Prop. 26

Legalize sports betting at tribal casinos

What would it do?

Prop. 26 would allow tribal casinos and the state’s four horse race tracks to offer in-person sports betting. At race tracks, sports betting could only be offered to people 21 or older. Age restrictions on sports betting at tribal casinos would need to be negotiated by California’s governor and each tribe, and written into each tribe’s compact with the state.

The proposition would also allow tribal casinos to begin offering roulette and dice games, including craps.

It taxes sports bets placed at horse race tracks. It doesn’t tax tribes, which are sovereign nations, but it requires tribes to reimburse the state for the cost of regulating sports betting. 

The proposition also creates a new way of enforcing some gaming laws, allowing anyone to bring a lawsuit if they believe the laws are being violated and the state Justice Department declines to act. Any penalty and settlement money that results would go to the state. 

State analysts say the proposition could generate as much as tens of millions annually for the state. It’s difficult to know the exact amount for a few reasons. New tribal-state compacts might require tribes to pay more to local governments, for example, and it’s unclear how much money will result from the new private lawsuits. The revenue would first be spent on education spending commitments and regulatory costs. If there’s any money left over, it would go to the state’s discretionary fund, as well as to problem gaming and mental health research, and the enforcement of gaming rules.

Why is it on the ballot?

Tribes have long had the exclusive right to offer certain forms of gambling in California, including slot machines and certain card games, such as 21 and baccarat. But sports betting — besides horse racing — isn’t legal in California currently. 

Since the U.S. Supreme Court ruled that states could legalize sports betting in 2018, 35 states plus Washington D.C. have made the leap. In California, lawmakers tried to negotiate a deal on sports betting in 2020, but weren’t able to work it out in time to get a measure on the ballot.  

Elsewhere it’s proven popular — and lucrative. Americans bet more than $57 billion on sports in 2021. The massive expansion has also concerned advocates, who say that gambling addiction will increase, and that research into the long-term effects of legalizing sports betting has fallen short.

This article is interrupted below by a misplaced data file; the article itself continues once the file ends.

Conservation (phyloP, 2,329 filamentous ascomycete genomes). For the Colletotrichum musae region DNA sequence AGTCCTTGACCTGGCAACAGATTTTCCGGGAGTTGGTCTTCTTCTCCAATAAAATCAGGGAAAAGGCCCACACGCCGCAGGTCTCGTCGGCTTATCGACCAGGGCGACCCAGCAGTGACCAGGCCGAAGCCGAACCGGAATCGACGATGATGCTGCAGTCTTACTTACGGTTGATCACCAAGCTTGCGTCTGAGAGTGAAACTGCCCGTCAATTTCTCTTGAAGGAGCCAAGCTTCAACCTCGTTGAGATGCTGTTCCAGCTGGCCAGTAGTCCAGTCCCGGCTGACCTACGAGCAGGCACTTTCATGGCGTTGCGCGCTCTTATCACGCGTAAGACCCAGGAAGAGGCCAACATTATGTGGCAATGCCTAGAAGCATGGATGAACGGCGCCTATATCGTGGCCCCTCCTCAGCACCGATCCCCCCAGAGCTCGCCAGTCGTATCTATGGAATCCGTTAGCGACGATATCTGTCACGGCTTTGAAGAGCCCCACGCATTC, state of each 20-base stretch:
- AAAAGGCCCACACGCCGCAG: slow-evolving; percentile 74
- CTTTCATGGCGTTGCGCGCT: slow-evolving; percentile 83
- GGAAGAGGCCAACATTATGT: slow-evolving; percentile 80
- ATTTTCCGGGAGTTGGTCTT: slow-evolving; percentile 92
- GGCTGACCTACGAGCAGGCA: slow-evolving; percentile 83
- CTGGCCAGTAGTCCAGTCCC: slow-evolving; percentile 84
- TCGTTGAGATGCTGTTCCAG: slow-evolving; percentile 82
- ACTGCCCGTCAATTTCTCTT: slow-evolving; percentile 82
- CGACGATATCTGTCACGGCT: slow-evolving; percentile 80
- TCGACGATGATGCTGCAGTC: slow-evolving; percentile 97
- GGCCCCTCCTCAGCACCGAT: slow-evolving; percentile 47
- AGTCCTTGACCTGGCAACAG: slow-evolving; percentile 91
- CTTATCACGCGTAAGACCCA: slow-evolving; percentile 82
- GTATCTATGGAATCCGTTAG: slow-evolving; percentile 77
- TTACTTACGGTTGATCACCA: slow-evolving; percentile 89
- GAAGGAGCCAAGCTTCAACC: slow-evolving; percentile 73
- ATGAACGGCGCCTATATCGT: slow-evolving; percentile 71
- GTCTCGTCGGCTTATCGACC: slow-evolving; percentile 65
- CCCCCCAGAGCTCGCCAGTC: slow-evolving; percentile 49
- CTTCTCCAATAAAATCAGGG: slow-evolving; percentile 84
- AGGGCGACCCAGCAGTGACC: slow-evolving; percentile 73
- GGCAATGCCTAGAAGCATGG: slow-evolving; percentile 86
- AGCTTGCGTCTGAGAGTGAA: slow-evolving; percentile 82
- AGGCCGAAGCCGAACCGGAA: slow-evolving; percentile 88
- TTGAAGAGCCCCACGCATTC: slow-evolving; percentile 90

Two different sports betting measures made it onto the ballot for the 2022 election. Prop. 27 would allow online sports betting across the state, while Prop. 26 would allow in-person sports betting only at tribal casinos and horse race tracks. If both pass, both could go into effect, but in all likelihood a court would decide.

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Prop 26

Arguments

For

Supporters argue it will increase tribal self-sufficiency by bringing more business to tribal casinos. Tribal casinos create jobs, and help tribes pay for services like health care and education. Supporters also say it will protect against underage gambling by requiring people to be physically present to make bets, and by prohibiting advertising to people under 21. They also say it will also generate money for the state of California. 

Supporters

  • Yes on 26 committee
  • 27 tribes and tribal organizations, led by tribes with casinos including Federated Indians of Graton Rancheria, Pechanga Band of Indians, Yocha Dehe Wintun Nation
  • NAACP, California-Hawaii state conference
  • Labor leader Dolores Huerta, and Communications Workers of America
  • Lieutenant Gov. Eleni Kounalakis
  • Treasurer Fiona Ma
  • California Young Democrats, and many local Democratic committees
  • California District Attorneys Association

Against

Opponents argue the new gaming law enforcement mechanism will be used by tribal casinos to sue competing card rooms and drive card rooms out of business. If that happens, they argue, it will lead to lost jobs and tax revenue, often in communities of color. Some casinos allow 18 year olds to gamble, so opponents argue the initiative could lead young people to develop gambling addictions. They also argue it will revive the shrinking horse racing industry, which they say endangers horses. 

Opponents

  • No on 26 committee
  • Cities including Clovis, Commerce, Compton, and Huntington Park
  • California Republican Party
  • American Federation of State, County, and Municipal Employees California
  • Society for the Prevention of Cruelty to Animals chapters and local humane societies
  • California Black Chamber of Commerce and California Hispanic Chamber of Commerce

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Prop 26